It is important for the operating surgeon to be able to recognize during the procedure when the dissection is becoming unsafe with a high potential for biliary/vascular injury.

Prudence lies in realizing this danger much before the procedure continues in to the zone of great risk[52] so that the procedure can be stopped at a point of safe return. Thus the operating surgeon should be able to identify or pre-empt the difficult situation that might increase the risk of biliary/vascular injury with the help of certain red flags (Table 3). The difficulty may be due to severe adhesions (Figure 7), severe acute inflammation, a large impacted stone in the neck of the gallbladder, Mirizzi syndrome, or chronic inflammation with fibrosis or scarring. Such conditions may lead to failure of timely progression of the dissection, anatomic disorientation, and difficulty in visualization of operative field. These operative clues are important indicators of a “zone of great danger” lying ahead. The surgeon should recognize these clues, stop the dissection, and then to decide the strategy for a safe operation before the dissection starts again (use “time-out”).

Table 3 Stopping rules: Identification of “Red flags”[38].
Stopping rules
More than 2 tubular structures entering gallbladder
Unusually large presumed cystic artery (this may be hepatic artery)
Large artery pulsations present behind the presumed cystic duct (this duct may be common hepatic/bile duct)
Medium-large clip fails to occlude ductal lumen (this duct may be hepatic/bile duct)
Large ductal structure that can be traced behind the duodenum (this duct is common bile duct)
Excessive fibrofatty/lymphatic tissue noted around the presumed cystic duct (this may be common hepatic/bile duct)
Bile leak seen with intact gallbladder
Bleeding requiring blood transfusion
Call for help/second opinion

It is advisable that operating surgeon should take a pause and seek a second opinion from another surgeon in event of any unexpected finding, a difficult gallbladder, unusual anatomy, or a difficult dissection[1,42]. Misidentification is the major cause of biliary/vascular injury, and most commonly (65%) the CBD/CHD is misidentified as the cystic duct or the hepatic artery is misidentified as the cystic artery (10%)[16]. However, such misidentification may be prevented from causing biliary/vascular injury with the advice from a second surgeon in as many as 18% of cases[16], which emphasizes the importance of a second opinion. The operating surgeon should not hesitate to seek a second opinion whenever needed, and this should be considered as a sign of good clinical practice rather than a sign of surgical ineptitude.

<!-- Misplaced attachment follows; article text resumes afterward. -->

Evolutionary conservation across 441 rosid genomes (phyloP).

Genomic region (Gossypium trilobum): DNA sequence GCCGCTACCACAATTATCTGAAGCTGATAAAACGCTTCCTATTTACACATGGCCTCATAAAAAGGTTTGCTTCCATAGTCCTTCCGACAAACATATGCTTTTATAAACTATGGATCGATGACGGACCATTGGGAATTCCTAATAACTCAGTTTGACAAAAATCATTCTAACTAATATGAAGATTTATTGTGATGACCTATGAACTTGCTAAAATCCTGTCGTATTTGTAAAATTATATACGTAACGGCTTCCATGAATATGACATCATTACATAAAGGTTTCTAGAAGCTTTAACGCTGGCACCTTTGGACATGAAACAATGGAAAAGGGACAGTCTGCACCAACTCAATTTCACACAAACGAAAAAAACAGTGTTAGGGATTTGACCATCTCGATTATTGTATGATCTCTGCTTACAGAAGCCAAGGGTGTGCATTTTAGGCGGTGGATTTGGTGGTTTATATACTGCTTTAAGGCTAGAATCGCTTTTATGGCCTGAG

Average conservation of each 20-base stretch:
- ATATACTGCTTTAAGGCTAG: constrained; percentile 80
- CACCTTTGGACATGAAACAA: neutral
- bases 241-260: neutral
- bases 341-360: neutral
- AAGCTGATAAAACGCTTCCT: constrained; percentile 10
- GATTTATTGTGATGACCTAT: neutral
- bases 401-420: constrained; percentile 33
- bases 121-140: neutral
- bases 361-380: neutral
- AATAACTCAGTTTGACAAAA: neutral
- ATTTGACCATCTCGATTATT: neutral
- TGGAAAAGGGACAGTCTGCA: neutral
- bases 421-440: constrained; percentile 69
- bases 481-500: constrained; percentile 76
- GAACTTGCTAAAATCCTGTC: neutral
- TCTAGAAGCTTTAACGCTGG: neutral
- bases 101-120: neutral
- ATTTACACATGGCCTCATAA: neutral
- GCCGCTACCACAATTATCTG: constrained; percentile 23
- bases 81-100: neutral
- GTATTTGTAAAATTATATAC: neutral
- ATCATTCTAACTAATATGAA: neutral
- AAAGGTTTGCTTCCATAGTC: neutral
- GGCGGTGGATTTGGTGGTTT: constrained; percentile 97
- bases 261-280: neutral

Use of intraoperative imaging

Various methods have been described for intraoperative assessment of biliary anatomy that may result in decreased incidence of BDI. Although many studies suggest the protective effect of these approaches, future studies are necessary to recommend routine use of these techniques.

Intraoperative cholangiography (IOC): It is the most commonly performed and most studied method utilized for the intraoperative assessment of the biliary anatomy, identification and assessment of extent of biliary injury, and possible prevention of biliary ductal injury. Several large retrospective data sets report association of IOC with lower rates of BDI[67].

It is a safe (minimally invasive) technique with 90%–95% success rate, and has the additional advantage of detection of asymptomatic CBD stones. However, IOC may be cumbersome at times. Ductal cannulation can be difficult in patients with short and thin cystic ducts. This additional procedure adds to the operative time and cost, and there is learning curve involved for correct interpretation. There is also the need for radiographic equipment.

Current status: Many studies have demonstrated that IOC may result in lower chances of BDI and it may also lead to early recognition of such injury. However, its various disadvantages may preclude it from being a part of routine clinical practice. It remains a matter of debate as to whether IOC should be performed routinely or selectively; routine IOC cannot be recommended based on the available literature[43].

It is imperative for surgeons to know the indications for and technique of performing IOC, and surgeons should keep a low threshold for its use.

Laparoscopic ultrasound: Many outcome studies support laparoscopic ultrasound (LUS) for prevention of BDI[68]. Being non-invasive, it is very safe. Some advantages of LUS compared to IOC are its non-invasiveness, shorter procedure time, higher success rates and lack of radiation exposure. However, it is less accurate for the assessment of the intrapancreatic and intrahepatic parts of the biliary system. Additionally, it is associated with a long learning curve.

Current status: LUS is a reasonable alternative to IOC for the diagnosis of CBD stones[55]. However, it is not clear whether its use prevents BDI.

Near infrared fluorescent cholangiography: Near infrared fluorescent cholangiography is the most recent addition to the armamentarium for intraoperative assessment of biliary tract. Its efficacy and safety have been confirmed in various studies[69]. When compared to IOC this technique takes less time, and it is cheaper and safer. However, as it is a new technique, its use in various biliary pathologies has not yet been evaluated.